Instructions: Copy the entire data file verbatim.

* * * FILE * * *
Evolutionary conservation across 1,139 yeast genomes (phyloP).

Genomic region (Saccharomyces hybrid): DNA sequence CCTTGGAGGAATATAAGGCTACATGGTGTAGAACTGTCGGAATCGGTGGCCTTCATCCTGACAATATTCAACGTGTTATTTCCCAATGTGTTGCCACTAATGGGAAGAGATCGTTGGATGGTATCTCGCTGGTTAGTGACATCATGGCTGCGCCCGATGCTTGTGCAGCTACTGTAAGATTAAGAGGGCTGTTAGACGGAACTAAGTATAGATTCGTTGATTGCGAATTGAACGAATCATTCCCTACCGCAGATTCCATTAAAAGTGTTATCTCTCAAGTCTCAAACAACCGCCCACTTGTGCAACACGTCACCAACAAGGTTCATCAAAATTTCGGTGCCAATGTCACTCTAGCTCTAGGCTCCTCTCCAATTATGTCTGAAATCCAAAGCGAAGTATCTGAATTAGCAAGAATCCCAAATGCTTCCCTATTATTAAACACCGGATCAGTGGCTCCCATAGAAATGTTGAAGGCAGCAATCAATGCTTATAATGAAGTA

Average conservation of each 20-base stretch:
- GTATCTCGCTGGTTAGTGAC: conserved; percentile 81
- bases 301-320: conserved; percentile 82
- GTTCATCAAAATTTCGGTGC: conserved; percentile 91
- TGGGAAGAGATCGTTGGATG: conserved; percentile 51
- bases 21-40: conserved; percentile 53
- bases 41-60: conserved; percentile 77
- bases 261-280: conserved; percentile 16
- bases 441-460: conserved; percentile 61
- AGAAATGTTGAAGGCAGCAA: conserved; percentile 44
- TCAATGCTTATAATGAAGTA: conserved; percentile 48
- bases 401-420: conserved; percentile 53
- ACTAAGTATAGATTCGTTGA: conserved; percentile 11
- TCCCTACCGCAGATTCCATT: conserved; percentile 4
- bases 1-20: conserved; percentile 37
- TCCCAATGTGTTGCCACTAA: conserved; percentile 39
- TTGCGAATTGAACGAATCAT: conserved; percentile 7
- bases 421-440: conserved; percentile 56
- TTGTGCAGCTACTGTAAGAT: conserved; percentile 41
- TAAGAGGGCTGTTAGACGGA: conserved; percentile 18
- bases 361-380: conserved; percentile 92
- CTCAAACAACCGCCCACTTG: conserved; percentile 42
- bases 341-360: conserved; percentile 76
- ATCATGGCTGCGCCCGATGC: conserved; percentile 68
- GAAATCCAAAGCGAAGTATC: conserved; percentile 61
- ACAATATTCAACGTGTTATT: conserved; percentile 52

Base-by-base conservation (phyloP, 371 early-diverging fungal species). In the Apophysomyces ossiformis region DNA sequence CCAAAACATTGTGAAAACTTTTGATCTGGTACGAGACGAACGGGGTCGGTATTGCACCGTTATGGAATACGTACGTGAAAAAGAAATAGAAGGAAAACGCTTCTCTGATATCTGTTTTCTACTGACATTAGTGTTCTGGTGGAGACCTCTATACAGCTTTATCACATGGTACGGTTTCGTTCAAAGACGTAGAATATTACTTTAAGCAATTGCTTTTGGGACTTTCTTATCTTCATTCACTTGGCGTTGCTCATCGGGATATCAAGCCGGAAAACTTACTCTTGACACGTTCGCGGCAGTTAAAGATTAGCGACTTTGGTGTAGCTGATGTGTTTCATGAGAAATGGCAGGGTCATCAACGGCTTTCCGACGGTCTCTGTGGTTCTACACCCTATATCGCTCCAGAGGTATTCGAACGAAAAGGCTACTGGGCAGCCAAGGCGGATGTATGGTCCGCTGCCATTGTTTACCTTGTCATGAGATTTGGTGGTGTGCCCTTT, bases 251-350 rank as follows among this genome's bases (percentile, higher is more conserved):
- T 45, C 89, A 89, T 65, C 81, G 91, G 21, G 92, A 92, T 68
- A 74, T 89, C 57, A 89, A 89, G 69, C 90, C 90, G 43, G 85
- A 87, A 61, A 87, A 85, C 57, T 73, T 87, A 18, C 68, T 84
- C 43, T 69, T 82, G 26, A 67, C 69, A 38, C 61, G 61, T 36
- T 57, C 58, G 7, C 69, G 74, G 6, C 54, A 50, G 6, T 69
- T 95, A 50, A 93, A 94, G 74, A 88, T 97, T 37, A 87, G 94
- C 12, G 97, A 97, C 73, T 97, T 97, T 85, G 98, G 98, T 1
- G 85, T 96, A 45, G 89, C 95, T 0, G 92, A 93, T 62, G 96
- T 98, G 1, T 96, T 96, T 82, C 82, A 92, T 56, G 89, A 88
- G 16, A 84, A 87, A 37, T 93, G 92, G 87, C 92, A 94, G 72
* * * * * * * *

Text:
Evolutionary conservation across 1,139 yeast genomes (phyloP).

Genomic region (Saccharomyces hybrid): DNA sequence CCTTGGAGGAATATAAGGCTACATGGTGTAGAACTGTCGGAATCGGTGGCCTTCATCCTGACAATATTCAACGTGTTATTTCCCAATGTGTTGCCACTAATGGGAAGAGATCGTTGGATGGTATCTCGCTGGTTAGTGACATCATGGCTGCGCCCGATGCTTGTGCAGCTACTGTAAGATTAAGAGGGCTGTTAGACGGAACTAAGTATAGATTCGTTGATTGCGAATTGAACGAATCATTCCCTACCGCAGATTCCATTAAAAGTGTTATCTCTCAAGTCTCAAACAACCGCCCACTTGTGCAACACGTCACCAACAAGGTTCATCAAAATTTCGGTGCCAATGTCACTCTAGCTCTAGGCTCCTCTCCAATTATGTCTGAAATCCAAAGCGAAGTATCTGAATTAGCAAGAATCCCAAATGCTTCCCTATTATTAAACACCGGATCAGTGGCTCCCATAGAAATGTTGAAGGCAGCAATCAATGCTTATAATGAAGTA

Average conservation of each 20-base stretch:
- GTATCTCGCTGGTTAGTGAC: conserved; percentile 81
- bases 301-320: conserved; percentile 82
- GTTCATCAAAATTTCGGTGC: conserved; percentile 91
- TGGGAAGAGATCGTTGGATG: conserved; percentile 51
- bases 21-40: conserved; percentile 53
- bases 41-60: conserved; percentile 77
- bases 261-280: conserved; percentile 16
- bases 441-460: conserved; percentile 61
- AGAAATGTTGAAGGCAGCAA: conserved; percentile 44
- TCAATGCTTATAATGAAGTA: conserved; percentile 48
- bases 401-420: conserved; percentile 53
- ACTAAGTATAGATTCGTTGA: conserved; percentile 11
- TCCCTACCGCAGATTCCATT: conserved; percentile 4
- bases 1-20: conserved; percentile 37
- TCCCAATGTGTTGCCACTAA: conserved; percentile 39
- TTGCGAATTGAACGAATCAT: conserved; percentile 7
- bases 421-440: conserved; percentile 56
- TTGTGCAGCTACTGTAAGAT: conserved; percentile 41
- TAAGAGGGCTGTTAGACGGA: conserved; percentile 18
- bases 361-380: conserved; percentile 92
- CTCAAACAACCGCCCACTTG: conserved; percentile 42
- bases 341-360: conserved; percentile 76
- ATCATGGCTGCGCCCGATGC: conserved; percentile 68
- GAAATCCAAAGCGAAGTATC: conserved; percentile 61
- ACAATATTCAACGTGTTATT: conserved; percentile 52

Base-by-base conservation (phyloP, 371 early-diverging fungal species). In the Apophysomyces ossiformis region DNA sequence CCAAAACATTGTGAAAACTTTTGATCTGGTACGAGACGAACGGGGTCGGTATTGCACCGTTATGGAATACGTACGTGAAAAAGAAATAGAAGGAAAACGCTTCTCTGATATCTGTTTTCTACTGACATTAGTGTTCTGGTGGAGACCTCTATACAGCTTTATCACATGGTACGGTTTCGTTCAAAGACGTAGAATATTACTTTAAGCAATTGCTTTTGGGACTTTCTTATCTTCATTCACTTGGCGTTGCTCATCGGGATATCAAGCCGGAAAACTTACTCTTGACACGTTCGCGGCAGTTAAAGATTAGCGACTTTGGTGTAGCTGATGTGTTTCATGAGAAATGGCAGGGTCATCAACGGCTTTCCGACGGTCTCTGTGGTTCTACACCCTATATCGCTCCAGAGGTATTCGAACGAAAAGGCTACTGGGCAGCCAAGGCGGATGTATGGTCCGCTGCCATTGTTTACCTTGTCATGAGATTTGGTGGTGTGCCCTTT, bases 251-350 rank as follows among this genome's bases (percentile, higher is more conserved):
- T 45, C 89, A 89, T 65, C 81, G 91, G 21, G 92, A 92, T 68
- A 74, T 89, C 57, A 89, A 89, G 69, C 90, C 90, G 43, G 85
- A 87, A 61, A 87, A 85, C 57, T 73, T 87, A 18, C 68, T 84
- C 43, T 69, T 82, G 26, A 67, C 69, A 38, C 61, G 61, T 36
- T 57, C 58, G 7, C 69, G 74, G 6, C 54, A 50, G 6, T 69
- T 95, A 50, A 93, A 94, G 74, A 88, T 97, T 37, A 87, G 94
- C 12, G 97, A 97, C 73, T 97, T 97, T 85, G 98, G 98, T 1
- G 85, T 96, A 45, G 89, C 95, T 0, G 92, A 93, T 62, G 96
- T 98, G 1, T 96, T 96, T 82, C 82, A 92, T 56, G 89, A 88
- G 16, A 84, A 87, A 37, T 93, G 92, G 87, C 92, A 94, G 72